Books, Film, Etc

Friday, 22 December 2017

it's Disney's world and we're all just living in it


unsplash-logoSaksham Gangwar

Those of us who enjoy a good Disney movie binge on Netflix are going to have to make other plans because as we all now know, Disney are trying to take over the world. In August of this year, CEO Bob Iger announced the company’s plans to launch its own streaming service and all of its properties – so yes that’s Marvel and Star Wars are going with it. And then a couple of weeks ago they bought Fox for $52 billion. I can't even imagine what that number would look like. Anywho this is all quite quite exciting because it might mean XMen and Fantastic Four go back to Marvel !! I don't know does it?!

I digress.TV has undeniably changed. And that’s not only due to Netflix and the introduction of binge-watching but also the growing number of Hollywood execs, directors and actors making their way back to the small screen in favour of high quality, long form story telling. Now, the calibre is higher than it was even 5 years ago. And so when streaming services produce original content, a lot of us are willing to pay.

Now the only Disney films I watch are the ones I find for free on YouTube, and I don't know if parents would fork out for the service when they already pay for say Disney Channel. But with additional talk of exclusive TV series and plans for 4 never-before-seen movies exclusive to the service, some of us may feel inclined to sign up. This live action Mulan film we’ve all been waiting for? A Star Wars TV series?! These are just a few possibilities that we could find are only available on the service. Obviously Disney is no longer just Mickey Mouse, ya know?

If you’re an avid Netflix watcher you’d have also noticed the rate at which its been bringing out original content this. And with Apple recently announcing its own plans to invest $1 billion in original movies, it would seem that while cinema experiences a slump in creativity – bringing out reboot after reboot (and a sequel thrown in here or there); studios and companies are starting to see the value in investing in smaller more original projects – and audiences are responding.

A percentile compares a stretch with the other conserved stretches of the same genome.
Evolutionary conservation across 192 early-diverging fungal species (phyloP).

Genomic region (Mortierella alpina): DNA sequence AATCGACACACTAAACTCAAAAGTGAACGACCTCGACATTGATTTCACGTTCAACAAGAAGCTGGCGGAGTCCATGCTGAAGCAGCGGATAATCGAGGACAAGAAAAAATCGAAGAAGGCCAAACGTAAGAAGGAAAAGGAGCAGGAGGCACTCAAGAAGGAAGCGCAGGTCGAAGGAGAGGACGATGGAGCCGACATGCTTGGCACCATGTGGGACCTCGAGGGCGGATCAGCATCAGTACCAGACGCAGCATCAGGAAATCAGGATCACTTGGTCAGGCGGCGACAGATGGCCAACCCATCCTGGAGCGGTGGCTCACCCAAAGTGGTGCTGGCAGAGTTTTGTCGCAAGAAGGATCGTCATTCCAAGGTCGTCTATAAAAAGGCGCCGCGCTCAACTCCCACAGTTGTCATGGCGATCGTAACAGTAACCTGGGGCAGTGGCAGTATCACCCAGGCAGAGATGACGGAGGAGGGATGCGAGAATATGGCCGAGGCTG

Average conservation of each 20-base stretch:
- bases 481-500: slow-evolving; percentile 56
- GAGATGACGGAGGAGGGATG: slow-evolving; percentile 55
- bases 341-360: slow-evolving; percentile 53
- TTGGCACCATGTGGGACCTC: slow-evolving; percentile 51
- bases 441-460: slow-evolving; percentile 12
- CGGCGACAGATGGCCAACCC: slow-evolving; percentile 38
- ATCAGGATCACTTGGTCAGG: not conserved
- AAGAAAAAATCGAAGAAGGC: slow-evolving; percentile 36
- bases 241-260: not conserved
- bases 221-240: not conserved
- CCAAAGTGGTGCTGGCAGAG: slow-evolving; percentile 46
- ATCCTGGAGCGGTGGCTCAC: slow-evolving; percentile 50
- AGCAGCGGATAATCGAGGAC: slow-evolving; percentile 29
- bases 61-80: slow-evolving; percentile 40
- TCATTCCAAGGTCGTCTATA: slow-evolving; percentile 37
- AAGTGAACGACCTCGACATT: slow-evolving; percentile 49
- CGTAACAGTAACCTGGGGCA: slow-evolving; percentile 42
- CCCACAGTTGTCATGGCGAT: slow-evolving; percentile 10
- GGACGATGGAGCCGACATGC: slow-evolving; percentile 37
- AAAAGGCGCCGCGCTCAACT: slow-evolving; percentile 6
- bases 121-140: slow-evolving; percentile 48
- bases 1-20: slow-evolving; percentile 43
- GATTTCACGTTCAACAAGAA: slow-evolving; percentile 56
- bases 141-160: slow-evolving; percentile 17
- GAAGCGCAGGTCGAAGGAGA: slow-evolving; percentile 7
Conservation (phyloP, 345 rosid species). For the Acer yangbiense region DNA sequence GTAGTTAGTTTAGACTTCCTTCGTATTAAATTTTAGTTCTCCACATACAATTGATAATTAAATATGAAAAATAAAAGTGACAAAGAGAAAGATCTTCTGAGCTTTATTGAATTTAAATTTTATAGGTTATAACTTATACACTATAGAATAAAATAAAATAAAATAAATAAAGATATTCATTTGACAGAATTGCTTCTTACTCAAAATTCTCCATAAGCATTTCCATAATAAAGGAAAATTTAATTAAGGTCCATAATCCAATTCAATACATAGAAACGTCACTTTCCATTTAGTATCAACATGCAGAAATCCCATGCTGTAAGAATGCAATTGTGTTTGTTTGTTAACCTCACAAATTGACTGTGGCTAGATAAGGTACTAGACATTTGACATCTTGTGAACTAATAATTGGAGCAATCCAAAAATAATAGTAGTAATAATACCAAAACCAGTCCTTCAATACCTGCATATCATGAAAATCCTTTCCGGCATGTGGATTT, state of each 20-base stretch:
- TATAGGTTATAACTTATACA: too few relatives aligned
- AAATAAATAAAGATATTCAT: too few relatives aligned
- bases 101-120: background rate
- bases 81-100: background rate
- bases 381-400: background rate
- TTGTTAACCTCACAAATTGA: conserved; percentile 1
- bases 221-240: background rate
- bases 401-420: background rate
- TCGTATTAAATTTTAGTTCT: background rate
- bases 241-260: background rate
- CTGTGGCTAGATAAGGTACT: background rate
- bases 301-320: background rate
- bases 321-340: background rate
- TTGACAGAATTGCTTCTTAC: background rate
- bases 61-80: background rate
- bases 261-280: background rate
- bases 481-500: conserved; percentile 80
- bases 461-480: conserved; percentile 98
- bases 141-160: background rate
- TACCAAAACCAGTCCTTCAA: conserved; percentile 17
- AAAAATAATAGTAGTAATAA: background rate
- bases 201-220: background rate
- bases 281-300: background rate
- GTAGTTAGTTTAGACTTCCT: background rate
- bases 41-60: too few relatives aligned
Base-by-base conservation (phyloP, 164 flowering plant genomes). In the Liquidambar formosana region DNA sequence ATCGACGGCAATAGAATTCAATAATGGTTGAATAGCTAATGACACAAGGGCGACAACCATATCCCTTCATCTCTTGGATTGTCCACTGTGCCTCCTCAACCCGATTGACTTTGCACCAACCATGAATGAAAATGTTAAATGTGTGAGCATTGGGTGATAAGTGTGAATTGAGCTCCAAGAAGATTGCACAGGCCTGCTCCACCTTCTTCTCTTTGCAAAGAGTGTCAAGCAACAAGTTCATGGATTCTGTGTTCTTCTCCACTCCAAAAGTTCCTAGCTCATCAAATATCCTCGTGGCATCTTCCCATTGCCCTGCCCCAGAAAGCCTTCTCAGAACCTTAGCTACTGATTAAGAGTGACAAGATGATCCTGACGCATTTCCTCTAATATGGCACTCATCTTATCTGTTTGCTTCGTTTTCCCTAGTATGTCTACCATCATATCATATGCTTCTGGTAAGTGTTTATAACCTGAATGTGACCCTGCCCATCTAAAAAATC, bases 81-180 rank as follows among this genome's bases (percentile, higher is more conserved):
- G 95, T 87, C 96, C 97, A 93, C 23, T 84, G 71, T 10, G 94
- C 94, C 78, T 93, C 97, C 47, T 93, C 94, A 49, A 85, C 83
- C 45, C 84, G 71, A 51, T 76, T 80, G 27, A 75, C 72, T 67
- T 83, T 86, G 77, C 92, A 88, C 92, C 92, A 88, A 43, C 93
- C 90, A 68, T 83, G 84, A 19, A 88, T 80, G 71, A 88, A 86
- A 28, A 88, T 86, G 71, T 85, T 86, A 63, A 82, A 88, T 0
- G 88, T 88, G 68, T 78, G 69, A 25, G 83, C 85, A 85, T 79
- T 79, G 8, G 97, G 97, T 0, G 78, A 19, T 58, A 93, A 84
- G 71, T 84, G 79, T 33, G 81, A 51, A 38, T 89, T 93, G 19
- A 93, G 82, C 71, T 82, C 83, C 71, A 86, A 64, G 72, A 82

While we can’t exactly map the future of TV, it would seem the possibilities are endless. What is perhaps less clear is what digital, would mean for satellite TV.

For instance in 2016, the BBC and ITV announced their plans to merge and create a subscription service highlighting the best of British TV, arguably an attempt to tap into international viewership of shows such as Doctor Who and Broadchurch and, keep up with the digital world. What isn’t helping their cause is at the same time, both channels tightened their regulations on iPlayer. So now as you may be aware, if you’re not living at home where your parents likely pay TV licencing, you can’t legally catch up online. Students are arguably then, more likely to pay for a Netflix/Amazon Prime account and carry that habit even after we graduate. If we’re all getting used to having access to BAFTA and Emmy award winning shows, we can skip titles and watch them at our own pace, will we ever go back to satellite?

I don't know why I wrote this but I'm just very excited about the future of TV 🎉 There have been seen so many amazing shows this year and, Disney buying Fox I reckon has started a trend whereby we're going to be seeing a lot more blockbusters on the small screen. 
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